Optimism in the economy suffered a second successive fall in the third quarter in Vietnam , a global survey by auditing and consulting firm Grant Thornton has found.

The International Business Report poll of more than 2,700 businesses in 39 economies in August-September found that only 38 percent of Vietnamese respondents were optimistic about the economic outlook for the next 12 months, compared with 54 percent last quarter.

"In Q1/2011, the Government took some strong decisions in the management controls of monetary and financial policy, especially to reduce interest rates and increase credit growth," Ken Atkinson, managing partner of Grant Thornton Vietnam , said.

"Whilst these are beginning to have an effect, it is the first time in my 20 plus years here that I have seen so many Vietnamese business owners pessimistic about the future."

The country experienced a welcome slowdown in inflation in Q3 (July – 1.17 percent, August – 0.93 percent, and September – 0.82 percent), which suggests the worst may be over.

"Whilst there has been a certain amount of de-stocking, businesses generally are suffering from the burden of high borrowing costs (72 percent) and shortage of working capital (50 percent)," he added.

Wage increases seem set to continue to add to the inflationary pressure with 70 per cent of respondents indicating salary and wage increases over the next 12 months would be in line with or above inflation.

The report lays bare the dramatic impact of economic uncertainty and financial instability on the global business community.

It reveals that net global business optimism has collapsed from 31 percent to just 3 percent.

Ominously, this uncertainty has also spread to key emerging markets, with both China and India seeing net optimism decline by 29 percent.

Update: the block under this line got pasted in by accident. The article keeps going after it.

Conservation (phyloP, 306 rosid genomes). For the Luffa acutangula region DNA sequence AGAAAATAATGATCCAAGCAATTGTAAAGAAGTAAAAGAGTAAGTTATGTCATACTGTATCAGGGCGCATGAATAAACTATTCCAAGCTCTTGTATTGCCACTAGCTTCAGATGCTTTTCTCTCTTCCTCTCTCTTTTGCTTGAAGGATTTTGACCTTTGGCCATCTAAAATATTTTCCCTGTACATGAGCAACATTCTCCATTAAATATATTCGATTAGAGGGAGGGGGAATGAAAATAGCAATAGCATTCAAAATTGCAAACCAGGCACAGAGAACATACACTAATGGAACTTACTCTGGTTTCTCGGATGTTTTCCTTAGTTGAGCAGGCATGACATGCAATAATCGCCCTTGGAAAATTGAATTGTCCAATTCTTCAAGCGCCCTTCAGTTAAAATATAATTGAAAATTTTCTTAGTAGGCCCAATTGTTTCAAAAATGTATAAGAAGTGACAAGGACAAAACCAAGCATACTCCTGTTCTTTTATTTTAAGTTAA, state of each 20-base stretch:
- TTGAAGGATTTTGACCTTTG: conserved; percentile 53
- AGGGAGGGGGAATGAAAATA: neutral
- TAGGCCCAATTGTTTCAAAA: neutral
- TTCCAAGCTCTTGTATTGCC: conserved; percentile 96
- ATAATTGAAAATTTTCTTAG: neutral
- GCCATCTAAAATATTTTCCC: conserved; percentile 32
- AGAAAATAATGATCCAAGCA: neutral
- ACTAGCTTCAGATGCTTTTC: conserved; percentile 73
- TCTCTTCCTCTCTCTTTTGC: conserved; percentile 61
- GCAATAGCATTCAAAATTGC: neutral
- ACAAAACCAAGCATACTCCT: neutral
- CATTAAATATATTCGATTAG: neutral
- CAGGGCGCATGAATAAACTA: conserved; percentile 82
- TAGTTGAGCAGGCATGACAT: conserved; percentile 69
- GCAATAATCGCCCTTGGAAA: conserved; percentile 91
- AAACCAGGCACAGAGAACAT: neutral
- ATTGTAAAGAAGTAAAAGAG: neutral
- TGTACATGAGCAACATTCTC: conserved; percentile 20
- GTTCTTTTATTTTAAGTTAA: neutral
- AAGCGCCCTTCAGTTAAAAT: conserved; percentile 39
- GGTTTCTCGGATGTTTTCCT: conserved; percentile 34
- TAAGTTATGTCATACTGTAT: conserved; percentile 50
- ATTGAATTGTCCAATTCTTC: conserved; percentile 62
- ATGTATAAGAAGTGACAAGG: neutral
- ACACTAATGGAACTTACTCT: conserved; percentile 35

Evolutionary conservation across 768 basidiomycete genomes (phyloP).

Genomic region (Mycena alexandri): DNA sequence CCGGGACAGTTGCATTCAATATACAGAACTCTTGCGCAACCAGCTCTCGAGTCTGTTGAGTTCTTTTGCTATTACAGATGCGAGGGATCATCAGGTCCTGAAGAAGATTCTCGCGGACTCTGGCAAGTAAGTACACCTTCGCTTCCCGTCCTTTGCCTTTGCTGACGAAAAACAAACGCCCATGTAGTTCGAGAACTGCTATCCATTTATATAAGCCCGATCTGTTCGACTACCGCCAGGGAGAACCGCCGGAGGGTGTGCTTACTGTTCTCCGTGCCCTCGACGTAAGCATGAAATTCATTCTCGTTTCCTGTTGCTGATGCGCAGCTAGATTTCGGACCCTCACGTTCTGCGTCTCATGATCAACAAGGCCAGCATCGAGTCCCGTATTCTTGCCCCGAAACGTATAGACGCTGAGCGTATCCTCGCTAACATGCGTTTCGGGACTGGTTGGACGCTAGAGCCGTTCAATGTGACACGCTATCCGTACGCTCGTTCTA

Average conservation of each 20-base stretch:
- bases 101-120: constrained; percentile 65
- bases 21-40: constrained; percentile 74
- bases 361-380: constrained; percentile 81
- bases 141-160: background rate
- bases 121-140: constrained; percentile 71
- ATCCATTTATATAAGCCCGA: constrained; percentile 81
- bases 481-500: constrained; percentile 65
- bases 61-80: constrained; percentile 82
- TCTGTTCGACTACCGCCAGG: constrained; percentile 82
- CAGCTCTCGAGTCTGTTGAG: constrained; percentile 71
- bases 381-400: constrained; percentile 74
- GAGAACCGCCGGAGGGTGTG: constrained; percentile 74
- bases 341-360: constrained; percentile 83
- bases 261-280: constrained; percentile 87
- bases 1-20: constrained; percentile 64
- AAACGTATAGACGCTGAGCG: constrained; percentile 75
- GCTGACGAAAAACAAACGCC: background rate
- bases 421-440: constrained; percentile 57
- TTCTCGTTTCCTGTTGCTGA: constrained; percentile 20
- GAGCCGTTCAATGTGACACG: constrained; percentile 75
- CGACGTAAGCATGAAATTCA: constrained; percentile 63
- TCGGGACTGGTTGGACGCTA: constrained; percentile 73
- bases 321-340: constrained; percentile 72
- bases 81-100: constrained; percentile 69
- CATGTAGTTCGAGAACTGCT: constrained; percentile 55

The optimism of business owners in mature markets has been hit particularly hard; in North America , optimism has dropped from 43 percent to 3 percent, and in the EU, from 34 percent to zero.

Ed Nusbaum, CEO of Grant Thornton International, said: "These figures are the worst since 2009, when we were in the midst of the global recession. The worrying thing is that negative sentiment about the wider economy is now damaging business growth prospects.

"Businesses, particularly in developed countries, are telling us they feel they have no control over how things are going to turn out. There's a perception that attempts to create stability and stimulate growth just have not worked. An economic outlook that appeared to be improving just three months ago has been replaced with one of total uncertainty."

The prospect of businesses driving growth is being constrained by the on-going uncertainty, especially in many mature markets where governments and consumers are reining in spending.

Globally, business expectations for employment, revenue, and profits have fallen by 11, 10, and 9 percentage points respectively.

In Vietnam the corresponding figures are 10 percent for employment and 6 for revenue but 14 percent of respondents expect a decrease in profits. /.